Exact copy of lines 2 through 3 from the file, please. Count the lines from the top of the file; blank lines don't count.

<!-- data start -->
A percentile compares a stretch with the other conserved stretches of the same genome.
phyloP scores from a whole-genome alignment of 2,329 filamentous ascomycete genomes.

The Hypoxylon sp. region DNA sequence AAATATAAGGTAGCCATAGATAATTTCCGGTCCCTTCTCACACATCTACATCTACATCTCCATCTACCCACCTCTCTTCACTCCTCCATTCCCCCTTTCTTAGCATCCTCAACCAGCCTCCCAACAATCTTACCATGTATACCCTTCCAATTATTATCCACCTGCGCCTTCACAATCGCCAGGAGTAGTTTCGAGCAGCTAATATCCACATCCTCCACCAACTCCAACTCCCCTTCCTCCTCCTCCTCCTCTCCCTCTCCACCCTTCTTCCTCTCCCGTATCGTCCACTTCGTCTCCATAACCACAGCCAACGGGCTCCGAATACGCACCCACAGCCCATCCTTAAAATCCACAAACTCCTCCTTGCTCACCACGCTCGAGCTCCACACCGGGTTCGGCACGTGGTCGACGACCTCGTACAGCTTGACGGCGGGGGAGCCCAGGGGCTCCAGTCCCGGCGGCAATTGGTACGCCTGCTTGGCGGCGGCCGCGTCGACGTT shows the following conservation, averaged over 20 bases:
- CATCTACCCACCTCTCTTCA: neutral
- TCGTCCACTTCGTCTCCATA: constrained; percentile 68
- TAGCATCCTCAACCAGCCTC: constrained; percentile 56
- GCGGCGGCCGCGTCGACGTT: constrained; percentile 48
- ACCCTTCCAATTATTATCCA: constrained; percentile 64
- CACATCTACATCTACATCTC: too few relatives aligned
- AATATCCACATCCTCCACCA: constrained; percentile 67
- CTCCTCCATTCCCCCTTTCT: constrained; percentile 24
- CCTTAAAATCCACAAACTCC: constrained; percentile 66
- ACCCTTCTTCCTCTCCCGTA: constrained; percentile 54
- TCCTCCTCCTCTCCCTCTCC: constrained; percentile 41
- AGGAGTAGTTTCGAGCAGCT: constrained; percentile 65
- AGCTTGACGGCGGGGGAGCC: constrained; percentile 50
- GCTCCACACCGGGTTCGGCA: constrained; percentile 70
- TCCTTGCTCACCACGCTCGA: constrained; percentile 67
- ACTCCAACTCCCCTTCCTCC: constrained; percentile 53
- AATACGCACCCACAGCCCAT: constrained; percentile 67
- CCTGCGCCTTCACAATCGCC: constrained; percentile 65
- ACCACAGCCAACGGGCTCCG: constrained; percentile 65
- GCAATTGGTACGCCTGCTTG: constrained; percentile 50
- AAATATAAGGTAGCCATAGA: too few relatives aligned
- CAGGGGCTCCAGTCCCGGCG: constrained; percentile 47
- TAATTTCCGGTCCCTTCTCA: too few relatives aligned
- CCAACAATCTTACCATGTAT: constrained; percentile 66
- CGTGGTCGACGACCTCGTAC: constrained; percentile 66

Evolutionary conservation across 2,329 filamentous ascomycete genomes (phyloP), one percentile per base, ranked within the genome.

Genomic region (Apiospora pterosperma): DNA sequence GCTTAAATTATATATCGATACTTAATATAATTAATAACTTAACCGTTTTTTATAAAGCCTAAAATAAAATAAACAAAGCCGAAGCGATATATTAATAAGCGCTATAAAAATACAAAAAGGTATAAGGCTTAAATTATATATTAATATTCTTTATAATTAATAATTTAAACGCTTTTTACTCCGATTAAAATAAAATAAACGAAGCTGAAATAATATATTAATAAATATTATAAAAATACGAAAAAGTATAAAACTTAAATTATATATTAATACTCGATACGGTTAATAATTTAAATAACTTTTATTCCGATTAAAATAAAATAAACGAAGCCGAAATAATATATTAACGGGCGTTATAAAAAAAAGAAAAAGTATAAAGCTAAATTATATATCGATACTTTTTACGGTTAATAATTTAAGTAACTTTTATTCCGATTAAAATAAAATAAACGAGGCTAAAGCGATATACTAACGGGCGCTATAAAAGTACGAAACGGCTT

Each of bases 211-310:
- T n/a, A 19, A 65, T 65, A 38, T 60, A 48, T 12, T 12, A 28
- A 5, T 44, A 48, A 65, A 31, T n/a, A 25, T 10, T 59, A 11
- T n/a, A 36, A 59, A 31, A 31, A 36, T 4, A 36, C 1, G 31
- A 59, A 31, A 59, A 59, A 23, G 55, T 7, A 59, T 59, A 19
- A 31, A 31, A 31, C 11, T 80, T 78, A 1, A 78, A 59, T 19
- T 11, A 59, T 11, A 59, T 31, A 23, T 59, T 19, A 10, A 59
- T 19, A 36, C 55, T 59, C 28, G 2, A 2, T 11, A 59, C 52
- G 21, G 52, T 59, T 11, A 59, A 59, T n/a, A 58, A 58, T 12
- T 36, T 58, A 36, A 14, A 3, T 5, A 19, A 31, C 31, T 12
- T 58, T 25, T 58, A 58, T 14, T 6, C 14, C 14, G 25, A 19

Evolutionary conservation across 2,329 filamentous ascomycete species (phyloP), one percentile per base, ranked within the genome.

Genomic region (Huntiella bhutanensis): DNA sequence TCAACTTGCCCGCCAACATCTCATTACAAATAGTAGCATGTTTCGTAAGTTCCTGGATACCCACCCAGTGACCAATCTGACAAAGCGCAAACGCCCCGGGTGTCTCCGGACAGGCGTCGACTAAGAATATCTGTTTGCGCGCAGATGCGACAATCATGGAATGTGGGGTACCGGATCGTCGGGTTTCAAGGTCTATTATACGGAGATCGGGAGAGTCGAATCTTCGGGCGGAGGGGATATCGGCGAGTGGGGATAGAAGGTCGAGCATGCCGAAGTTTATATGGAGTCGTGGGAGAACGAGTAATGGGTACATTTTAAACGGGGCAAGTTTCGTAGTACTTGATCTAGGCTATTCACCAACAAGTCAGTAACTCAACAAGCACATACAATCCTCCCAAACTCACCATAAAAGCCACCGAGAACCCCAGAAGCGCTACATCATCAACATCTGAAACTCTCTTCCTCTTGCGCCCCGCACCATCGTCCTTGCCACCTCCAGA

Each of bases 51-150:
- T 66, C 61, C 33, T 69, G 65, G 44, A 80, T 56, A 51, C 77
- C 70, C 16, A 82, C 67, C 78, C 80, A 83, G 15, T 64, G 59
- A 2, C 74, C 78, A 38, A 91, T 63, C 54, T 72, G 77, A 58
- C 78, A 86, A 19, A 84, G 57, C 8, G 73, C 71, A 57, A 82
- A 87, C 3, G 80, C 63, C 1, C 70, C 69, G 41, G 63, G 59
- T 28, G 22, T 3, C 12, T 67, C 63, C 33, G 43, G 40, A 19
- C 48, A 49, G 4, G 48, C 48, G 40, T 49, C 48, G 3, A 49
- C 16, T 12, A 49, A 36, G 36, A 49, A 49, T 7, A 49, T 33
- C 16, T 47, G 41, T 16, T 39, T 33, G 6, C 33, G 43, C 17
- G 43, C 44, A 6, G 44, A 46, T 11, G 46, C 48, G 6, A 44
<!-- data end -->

phyloP scores from a whole-genome alignment of 2,329 filamentous ascomycete genomes.

The Hypoxylon sp. region DNA sequence AAATATAAGGTAGCCATAGATAATTTCCGGTCCCTTCTCACACATCTACATCTACATCTCCATCTACCCACCTCTCTTCACTCCTCCATTCCCCCTTTCTTAGCATCCTCAACCAGCCTCCCAACAATCTTACCATGTATACCCTTCCAATTATTATCCACCTGCGCCTTCACAATCGCCAGGAGTAGTTTCGAGCAGCTAATATCCACATCCTCCACCAACTCCAACTCCCCTTCCTCCTCCTCCTCCTCTCCCTCTCCACCCTTCTTCCTCTCCCGTATCGTCCACTTCGTCTCCATAACCACAGCCAACGGGCTCCGAATACGCACCCACAGCCCATCCTTAAAATCCACAAACTCCTCCTTGCTCACCACGCTCGAGCTCCACACCGGGTTCGGCACGTGGTCGACGACCTCGTACAGCTTGACGGCGGGGGAGCCCAGGGGCTCCAGTCCCGGCGGCAATTGGTACGCCTGCTTGGCGGCGGCCGCGTCGACGTT shows the following conservation, averaged over 20 bases: